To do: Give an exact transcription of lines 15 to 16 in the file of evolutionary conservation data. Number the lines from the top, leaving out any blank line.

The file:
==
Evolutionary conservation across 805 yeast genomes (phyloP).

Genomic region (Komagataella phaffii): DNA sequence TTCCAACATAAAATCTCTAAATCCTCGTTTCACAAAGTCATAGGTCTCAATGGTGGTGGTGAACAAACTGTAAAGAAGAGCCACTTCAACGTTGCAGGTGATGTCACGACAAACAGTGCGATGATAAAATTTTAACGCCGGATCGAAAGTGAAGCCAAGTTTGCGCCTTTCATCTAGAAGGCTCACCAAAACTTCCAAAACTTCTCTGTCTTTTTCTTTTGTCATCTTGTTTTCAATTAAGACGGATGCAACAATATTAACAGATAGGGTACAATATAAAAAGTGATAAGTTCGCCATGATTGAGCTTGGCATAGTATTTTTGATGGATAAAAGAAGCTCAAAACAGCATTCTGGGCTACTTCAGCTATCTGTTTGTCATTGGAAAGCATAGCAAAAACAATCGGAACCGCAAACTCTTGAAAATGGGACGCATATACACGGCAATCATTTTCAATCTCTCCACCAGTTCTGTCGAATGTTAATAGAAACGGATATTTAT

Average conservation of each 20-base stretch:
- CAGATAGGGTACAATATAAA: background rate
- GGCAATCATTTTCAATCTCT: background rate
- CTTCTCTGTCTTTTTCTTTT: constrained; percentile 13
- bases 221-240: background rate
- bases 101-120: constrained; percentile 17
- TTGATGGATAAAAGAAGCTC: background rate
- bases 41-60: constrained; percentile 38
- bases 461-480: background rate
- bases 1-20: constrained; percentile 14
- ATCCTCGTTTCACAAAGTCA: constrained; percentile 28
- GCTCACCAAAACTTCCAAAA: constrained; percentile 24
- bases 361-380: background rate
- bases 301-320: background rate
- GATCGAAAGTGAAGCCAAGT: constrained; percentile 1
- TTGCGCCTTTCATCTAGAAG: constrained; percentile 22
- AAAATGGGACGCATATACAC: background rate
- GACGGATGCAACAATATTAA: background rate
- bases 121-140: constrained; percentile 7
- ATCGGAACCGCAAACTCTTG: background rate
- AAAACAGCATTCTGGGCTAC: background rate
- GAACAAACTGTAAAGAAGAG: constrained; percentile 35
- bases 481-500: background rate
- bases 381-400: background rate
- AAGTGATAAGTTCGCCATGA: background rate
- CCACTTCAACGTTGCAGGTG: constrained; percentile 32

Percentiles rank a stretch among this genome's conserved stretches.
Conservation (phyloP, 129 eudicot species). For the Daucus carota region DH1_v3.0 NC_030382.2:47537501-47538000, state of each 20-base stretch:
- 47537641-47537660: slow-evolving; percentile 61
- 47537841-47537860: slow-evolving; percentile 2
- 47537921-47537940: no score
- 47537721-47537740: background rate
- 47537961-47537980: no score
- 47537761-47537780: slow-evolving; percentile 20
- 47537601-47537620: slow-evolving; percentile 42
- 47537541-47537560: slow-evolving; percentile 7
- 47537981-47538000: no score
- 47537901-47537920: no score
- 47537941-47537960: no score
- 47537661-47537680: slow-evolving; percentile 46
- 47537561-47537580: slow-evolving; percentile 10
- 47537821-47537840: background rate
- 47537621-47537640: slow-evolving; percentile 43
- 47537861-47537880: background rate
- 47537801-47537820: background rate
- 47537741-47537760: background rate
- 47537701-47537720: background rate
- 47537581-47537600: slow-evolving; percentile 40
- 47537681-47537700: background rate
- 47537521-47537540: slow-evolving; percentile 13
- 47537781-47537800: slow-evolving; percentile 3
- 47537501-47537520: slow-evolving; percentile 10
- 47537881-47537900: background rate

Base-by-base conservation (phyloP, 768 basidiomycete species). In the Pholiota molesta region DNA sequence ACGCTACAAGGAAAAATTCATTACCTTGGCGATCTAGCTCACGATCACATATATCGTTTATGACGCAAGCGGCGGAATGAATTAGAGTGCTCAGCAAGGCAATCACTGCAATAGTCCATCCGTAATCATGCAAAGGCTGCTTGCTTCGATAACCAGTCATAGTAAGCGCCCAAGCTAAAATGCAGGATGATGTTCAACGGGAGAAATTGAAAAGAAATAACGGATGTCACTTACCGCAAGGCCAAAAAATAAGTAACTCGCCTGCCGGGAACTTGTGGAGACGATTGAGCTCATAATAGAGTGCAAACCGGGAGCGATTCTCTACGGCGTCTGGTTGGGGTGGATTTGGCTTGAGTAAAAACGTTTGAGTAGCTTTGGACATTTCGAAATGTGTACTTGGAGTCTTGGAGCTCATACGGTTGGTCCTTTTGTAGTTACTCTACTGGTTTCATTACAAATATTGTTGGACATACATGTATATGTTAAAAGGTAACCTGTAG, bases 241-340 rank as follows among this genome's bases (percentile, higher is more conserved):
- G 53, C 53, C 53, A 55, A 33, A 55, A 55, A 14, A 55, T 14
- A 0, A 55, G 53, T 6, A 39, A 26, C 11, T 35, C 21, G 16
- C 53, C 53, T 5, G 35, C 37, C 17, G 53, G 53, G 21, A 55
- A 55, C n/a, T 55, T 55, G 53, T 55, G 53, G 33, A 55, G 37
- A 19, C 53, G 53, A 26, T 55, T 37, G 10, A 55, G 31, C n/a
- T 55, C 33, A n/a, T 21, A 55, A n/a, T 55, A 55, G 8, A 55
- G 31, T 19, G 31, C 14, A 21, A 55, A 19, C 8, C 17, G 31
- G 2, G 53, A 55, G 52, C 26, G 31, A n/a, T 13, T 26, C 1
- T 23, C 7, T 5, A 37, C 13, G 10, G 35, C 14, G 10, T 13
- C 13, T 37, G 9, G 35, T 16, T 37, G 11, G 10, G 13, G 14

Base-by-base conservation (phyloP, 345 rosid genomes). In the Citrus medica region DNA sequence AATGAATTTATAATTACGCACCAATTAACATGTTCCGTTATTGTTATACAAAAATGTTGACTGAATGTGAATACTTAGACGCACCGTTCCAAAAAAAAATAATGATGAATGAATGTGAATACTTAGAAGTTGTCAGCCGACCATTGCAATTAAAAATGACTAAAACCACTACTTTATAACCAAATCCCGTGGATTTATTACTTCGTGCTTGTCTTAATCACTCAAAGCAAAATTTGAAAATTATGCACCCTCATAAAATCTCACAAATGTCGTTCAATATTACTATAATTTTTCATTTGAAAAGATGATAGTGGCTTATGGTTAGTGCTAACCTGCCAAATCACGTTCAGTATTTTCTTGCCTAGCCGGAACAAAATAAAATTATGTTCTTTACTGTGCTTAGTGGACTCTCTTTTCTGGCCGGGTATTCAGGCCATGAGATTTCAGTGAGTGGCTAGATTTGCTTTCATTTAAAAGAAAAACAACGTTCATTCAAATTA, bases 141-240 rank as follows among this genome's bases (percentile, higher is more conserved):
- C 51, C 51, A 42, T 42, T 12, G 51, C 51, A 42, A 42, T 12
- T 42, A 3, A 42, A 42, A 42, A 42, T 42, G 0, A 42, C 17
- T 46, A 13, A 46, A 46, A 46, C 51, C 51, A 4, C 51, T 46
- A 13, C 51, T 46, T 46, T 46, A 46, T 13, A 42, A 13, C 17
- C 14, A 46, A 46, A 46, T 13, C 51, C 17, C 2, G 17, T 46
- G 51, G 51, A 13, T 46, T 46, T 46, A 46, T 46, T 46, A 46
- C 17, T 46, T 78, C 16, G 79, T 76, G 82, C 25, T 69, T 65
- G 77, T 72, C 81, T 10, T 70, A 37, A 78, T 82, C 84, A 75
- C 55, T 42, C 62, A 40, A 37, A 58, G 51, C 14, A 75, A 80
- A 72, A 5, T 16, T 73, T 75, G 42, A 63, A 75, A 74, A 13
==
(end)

- bases 361-380: background rate
- bases 301-320: background rate